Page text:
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Sophomore Co-op classes safety is being questioned after several students injured

Alexis Jacobs ’26
Miles Khan ’26 and Anderson Yee ’26 preparing to climb the Vertical PlayPen in their Sophomore Co-op class.

Have you ever looked at a teenager and thought to yourself, “Wow I would trust them to keep me from falling from the ceiling.” Probably not. It is a known fact that teenagers are unreliable.

But the Staples physical education course Sophomore Cooperative Games (Co-Op) puts students safety in the hands of teenagers. Yes, teenagers. Sophomore co-op games should not be a required credit as it puts too much trust and responsibility on students and the results have been dangerous. 

It has been less than a year since the course opened,  and there have already been at least two students sent to the nurse this year due to falls. 

Surali Kapadia ’26 was in class when she witnessed one of her classmates fall from the outdoor course while climbing. According to Kapadia, the classmate fell because the students who were belaying the climber miscalculated and let go of the ropes holding him up. The student ended up being fine, but did fall from over 10 feet high. The fall showed Kapadia and other students in her class that Sophomore Co-Op is not safe, for the rest of the quarter her class did not climb on the course. 

Sophomore Cooperation is a one-quarter physical education credit needed from all Staples students as a graduation requirement. According to Staples Physical Education teacher Nicole Comeford, the goal of this course is to get students to understand social and emotional well-being, and how as a group, you can work through obstacles. 

Sophomore co-op games should not be a required credit as it puts too much trust and responsibility on students and the results have been dangerous. 

— Alexis Jacobs ’26

That being said, it is clear to me after taking this course that the on-ground exercises are not taken seriously by students, and therefore leave many unprepared for off-ground work. This not only affects that individual, but affects the entire class’s safety.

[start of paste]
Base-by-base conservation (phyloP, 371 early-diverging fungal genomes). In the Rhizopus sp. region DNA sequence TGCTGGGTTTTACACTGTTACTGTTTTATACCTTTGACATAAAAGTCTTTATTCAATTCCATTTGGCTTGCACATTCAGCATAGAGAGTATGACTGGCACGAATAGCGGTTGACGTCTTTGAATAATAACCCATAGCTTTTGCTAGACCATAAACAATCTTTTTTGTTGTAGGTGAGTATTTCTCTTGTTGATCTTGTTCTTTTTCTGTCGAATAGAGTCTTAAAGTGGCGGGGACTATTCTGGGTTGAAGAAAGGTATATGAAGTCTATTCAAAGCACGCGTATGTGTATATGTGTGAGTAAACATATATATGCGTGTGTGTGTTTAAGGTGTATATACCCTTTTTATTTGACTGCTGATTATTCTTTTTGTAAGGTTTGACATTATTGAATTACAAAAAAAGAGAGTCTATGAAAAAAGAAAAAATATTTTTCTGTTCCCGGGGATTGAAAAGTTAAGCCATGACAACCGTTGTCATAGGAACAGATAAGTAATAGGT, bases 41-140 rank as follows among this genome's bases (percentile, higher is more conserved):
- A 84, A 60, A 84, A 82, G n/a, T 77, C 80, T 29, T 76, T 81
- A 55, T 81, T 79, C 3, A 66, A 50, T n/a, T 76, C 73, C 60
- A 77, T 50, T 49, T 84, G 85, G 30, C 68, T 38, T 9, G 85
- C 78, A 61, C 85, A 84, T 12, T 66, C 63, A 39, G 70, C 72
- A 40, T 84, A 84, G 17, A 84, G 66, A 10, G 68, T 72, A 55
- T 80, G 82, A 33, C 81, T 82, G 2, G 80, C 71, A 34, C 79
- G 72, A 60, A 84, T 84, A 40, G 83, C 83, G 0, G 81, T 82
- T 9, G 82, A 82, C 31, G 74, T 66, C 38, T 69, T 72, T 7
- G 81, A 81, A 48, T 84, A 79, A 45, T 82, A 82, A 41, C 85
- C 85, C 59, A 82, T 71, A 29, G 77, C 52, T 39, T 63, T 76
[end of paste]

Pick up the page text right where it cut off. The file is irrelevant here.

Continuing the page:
Jordan O’Brien ’26 is a second student who fell this school year. She fell while climbing the A-Frame walk activity. Her team accidentally let the ropes slip causing her to fall with her ankle caught underneath the wood, spraining it. 

“There was a moment of shock where I thought I was fine,” O’Brien said, “followed by a lot of pain.” 

When reflecting on the fall, and the class in total, O’Brien sees real dangers in requiring the class.

“I think that the teachers and people running the class have done everything they can to make it safe, but the class itself is not safe,” O’Brien said.“The nature of the activities pose so many risks, especially when having teens keep track of safety mechanisms.”

After taking the class for the full quarter, I have come to the conclusion that the class has a good mission, and I do see some of its value. This being said, it is evident that this course pushes some students too far out of their comfort zone, and causes injury. Therefore, I believe that Sophomore Co-Op should be an elective course, not a requirement.

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About the Contributor
Alexis Jacobs ’26, Staff Writer
Staff Writer Alexis Jacobs ’26 is extremely passionate about dance and its community, which is what initially brought her to enroll in Advanced Journalism.  “I love the environment at dance and how we all support each other and grow together,” Jacobs said. “That’s why I chose to join Inklings; it’s a similar community.”  Ultimately, Jacobs’ love for writing, as well as her blooming passion for journalism, is what drove her to join Inklings.  “I really like to write,” Jacobs said. “This class gives me the freedom to write about what I’m passionate about and share my thoughts with the school.” 

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